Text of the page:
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By Priscilla K Shontz & Richard A Murray. Presents descriptions of job responsibilities, education and training, and a typical workday for different types of librarians working in public, academic, school, and special libraries, as well as in jobs . . .

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By Rachel Singer Gordon

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By G. Kim Dority. "This is a book you will turn to again and again throughout your career. With numerous tables, worksheets, lists, and extensive bibliographies . . . it gives you everything you need to begin this journey." --Jacket

Emerging Trends

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has prepared a report entitled “MLIS Skills at Work.” It is an annual snapshot analysis of the latest career trends for information professionals. This report explores the career opportunities for individuals who hold a Master of Library and Information Science (MLIS) degree. The report indicates that in addition to the title of Librarian, the following list of representative job titles is indicative of the diverse ways library information knowledge is being applied in various professional areas:

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  • Application Developer
  • Archivist
  • Collection Care Technician
  • Communications Specialist/Writer
  • Conflicts Analyst
  • Curator of Oral History
  • Digital Initiatives
  • Program Manager
  • Document/Data Control Analyst
  • Emerging Technology Librarian
  • Information Technology Specialist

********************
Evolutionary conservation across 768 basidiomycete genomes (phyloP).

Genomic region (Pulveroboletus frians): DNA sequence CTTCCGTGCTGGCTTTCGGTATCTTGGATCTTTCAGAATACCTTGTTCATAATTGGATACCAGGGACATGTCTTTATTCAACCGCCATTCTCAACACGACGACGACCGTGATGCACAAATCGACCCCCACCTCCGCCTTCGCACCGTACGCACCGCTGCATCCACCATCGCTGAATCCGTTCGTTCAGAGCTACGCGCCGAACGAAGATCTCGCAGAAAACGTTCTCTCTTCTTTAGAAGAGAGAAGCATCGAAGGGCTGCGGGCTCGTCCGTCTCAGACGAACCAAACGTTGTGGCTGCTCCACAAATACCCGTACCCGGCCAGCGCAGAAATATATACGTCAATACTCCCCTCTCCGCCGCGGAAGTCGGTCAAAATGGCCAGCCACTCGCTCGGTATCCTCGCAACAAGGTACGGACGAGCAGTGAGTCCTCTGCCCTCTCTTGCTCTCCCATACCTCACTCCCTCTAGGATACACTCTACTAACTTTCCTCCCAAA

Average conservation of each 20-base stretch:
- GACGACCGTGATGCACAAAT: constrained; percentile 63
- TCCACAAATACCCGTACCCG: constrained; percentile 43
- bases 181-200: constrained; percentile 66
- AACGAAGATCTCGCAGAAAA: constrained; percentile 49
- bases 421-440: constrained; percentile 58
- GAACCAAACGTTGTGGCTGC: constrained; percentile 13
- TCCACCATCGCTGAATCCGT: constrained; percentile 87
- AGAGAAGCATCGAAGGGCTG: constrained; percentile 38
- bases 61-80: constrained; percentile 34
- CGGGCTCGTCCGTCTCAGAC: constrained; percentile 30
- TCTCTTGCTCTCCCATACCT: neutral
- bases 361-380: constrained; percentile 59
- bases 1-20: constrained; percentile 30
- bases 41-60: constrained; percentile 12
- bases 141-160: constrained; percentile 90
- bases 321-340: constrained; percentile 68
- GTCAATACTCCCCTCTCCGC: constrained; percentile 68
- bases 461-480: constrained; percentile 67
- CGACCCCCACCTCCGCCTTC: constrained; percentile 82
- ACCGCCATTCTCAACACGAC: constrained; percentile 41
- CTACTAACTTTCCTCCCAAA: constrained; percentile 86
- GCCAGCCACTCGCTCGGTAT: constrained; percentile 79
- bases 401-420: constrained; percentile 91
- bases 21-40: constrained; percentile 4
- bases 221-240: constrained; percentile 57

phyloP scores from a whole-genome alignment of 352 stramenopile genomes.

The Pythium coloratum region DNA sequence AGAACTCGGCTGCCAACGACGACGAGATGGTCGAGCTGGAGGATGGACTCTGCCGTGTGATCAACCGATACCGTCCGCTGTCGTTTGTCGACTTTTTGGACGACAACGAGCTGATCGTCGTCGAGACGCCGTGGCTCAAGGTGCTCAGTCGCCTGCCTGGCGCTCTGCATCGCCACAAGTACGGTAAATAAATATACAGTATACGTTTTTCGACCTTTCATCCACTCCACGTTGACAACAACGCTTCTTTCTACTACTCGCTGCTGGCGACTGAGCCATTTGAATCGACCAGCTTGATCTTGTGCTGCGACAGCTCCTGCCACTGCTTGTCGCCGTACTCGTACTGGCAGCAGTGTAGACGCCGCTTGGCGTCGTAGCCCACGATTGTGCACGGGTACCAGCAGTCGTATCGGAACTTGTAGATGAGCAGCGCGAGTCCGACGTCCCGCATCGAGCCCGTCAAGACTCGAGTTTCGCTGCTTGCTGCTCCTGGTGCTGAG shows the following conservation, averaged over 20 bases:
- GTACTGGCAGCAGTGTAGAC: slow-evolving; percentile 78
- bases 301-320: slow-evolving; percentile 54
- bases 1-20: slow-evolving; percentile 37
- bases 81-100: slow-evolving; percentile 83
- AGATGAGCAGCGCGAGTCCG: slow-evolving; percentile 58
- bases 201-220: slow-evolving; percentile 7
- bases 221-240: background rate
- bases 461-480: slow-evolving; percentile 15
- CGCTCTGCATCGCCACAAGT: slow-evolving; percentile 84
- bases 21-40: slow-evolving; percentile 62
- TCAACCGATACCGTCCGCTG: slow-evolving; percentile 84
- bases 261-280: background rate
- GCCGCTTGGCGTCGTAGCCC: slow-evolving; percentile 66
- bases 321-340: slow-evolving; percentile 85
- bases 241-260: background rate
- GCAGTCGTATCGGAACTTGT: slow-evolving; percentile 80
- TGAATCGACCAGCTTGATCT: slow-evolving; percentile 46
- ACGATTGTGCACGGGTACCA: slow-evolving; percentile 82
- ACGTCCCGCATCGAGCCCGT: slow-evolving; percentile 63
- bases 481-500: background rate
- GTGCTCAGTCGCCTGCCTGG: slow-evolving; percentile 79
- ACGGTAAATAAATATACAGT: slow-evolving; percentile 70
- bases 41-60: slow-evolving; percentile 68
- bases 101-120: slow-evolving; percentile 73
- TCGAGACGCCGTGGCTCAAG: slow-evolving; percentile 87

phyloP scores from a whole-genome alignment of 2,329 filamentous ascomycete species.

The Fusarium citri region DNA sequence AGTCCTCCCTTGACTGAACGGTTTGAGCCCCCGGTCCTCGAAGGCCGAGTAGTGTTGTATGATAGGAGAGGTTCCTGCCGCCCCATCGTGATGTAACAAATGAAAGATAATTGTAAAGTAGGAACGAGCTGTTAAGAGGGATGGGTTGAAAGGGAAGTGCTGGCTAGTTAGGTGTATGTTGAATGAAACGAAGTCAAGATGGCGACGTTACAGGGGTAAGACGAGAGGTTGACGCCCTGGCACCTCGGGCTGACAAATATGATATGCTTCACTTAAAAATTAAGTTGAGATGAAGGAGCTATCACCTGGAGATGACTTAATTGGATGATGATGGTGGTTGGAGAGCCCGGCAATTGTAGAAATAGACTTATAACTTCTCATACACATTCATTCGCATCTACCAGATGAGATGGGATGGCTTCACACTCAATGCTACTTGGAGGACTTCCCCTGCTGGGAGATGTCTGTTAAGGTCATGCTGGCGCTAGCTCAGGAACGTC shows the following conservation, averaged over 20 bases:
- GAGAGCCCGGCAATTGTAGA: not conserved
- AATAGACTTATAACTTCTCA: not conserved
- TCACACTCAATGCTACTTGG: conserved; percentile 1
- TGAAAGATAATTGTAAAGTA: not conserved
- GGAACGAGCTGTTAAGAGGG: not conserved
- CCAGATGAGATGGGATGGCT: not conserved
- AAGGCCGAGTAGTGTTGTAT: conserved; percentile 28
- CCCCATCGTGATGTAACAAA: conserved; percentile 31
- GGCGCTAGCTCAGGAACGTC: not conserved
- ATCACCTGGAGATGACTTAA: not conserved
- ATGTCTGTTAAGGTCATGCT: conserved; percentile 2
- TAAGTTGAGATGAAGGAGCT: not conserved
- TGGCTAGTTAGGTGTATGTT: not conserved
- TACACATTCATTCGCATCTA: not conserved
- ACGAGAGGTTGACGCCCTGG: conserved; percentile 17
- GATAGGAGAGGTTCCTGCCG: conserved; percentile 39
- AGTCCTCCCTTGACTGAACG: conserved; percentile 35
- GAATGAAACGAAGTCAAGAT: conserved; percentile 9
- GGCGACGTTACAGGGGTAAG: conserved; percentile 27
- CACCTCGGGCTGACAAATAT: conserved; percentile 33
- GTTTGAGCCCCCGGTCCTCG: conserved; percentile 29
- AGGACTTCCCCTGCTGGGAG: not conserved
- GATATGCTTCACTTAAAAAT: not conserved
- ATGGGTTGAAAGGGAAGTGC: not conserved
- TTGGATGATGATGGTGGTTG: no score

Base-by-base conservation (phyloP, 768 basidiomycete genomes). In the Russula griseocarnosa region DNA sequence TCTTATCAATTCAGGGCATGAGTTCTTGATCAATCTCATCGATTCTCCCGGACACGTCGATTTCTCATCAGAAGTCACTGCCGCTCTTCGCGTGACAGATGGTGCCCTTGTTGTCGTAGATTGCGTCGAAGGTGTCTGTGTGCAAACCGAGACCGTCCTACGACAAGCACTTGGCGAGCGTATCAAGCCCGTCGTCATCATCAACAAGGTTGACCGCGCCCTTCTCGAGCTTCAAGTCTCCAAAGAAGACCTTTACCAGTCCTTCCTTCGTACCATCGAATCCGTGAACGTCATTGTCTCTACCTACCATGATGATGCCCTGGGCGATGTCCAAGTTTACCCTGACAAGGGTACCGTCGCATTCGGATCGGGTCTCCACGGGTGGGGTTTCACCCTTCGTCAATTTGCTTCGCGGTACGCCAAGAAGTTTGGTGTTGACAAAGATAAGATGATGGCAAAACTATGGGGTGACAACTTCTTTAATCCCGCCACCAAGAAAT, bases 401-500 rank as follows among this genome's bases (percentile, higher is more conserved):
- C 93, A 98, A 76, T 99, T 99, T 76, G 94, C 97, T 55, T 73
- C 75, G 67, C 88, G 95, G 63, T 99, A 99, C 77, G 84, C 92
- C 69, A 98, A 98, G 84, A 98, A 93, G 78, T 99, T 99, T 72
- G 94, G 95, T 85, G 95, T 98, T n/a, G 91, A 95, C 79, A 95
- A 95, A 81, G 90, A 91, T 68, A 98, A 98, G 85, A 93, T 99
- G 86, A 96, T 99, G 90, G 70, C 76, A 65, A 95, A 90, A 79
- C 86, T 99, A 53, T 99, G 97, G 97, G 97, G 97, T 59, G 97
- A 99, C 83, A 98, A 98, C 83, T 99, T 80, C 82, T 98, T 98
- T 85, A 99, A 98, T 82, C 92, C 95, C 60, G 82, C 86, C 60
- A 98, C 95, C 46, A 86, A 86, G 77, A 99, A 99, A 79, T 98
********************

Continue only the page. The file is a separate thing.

• Knowledge Center Head of Operations
  • Library Product Manager
  • Litigation Intelligence Analyst
  • Production and Marketing Specialist
  • Technology Hub Administrator
  • Workflow Analyst/Programmer

Learn more about career options

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Read interviews conducted by Caitlin Williams, Ph.D. with library workers in various specialty areas of the library profession.

  • Branch Manager, Free Library of Philadelphia
    Interview conducted by Caitlin Williams, Ph.D, published in the August 2018 issue of the Library Worklife Newsletter.

  • Published in April 2018 issue of Library Worklife Newsletter. It is an interview conducted by Caitlin Williams, Ph.D. with Aidy Weeks, Systems Librarian in the Health Sciences Library, within the Library Services Department for Orlando Health.
  • , Library Program Manager at the National Emergency Training Center Library
    interview conducted by Caitlin Williams, Ph.D, published in February 2018 issue of Library Worklife Newsletter.
  • (Along with Ukulele Jam Sessions for Her Patrons!)
    Interview conducted by Caitlin Williams, Ph.D. with Bretagne Byrd, Bookmobile Librarian for Lewis & Clark Library, headquartered in Helena, Montana. Published in December 2017 issue of Library Worklife Newsletter.
  • ""
    This article is from the October 2017 issue of the Library Worklife Newsletter. It's an interview conducted by Caitlin Williams, Ph.D. with two librarians who work at the Rock and Roll Hall of Fame Library in Ohio.
  • " ," from American Libraries Magazine. Ken Haycock and Carla Garner discuss the high-tech, high-touch career opportunities in library and information science and how LIS programs are adapting to meet the changing needs of the industry .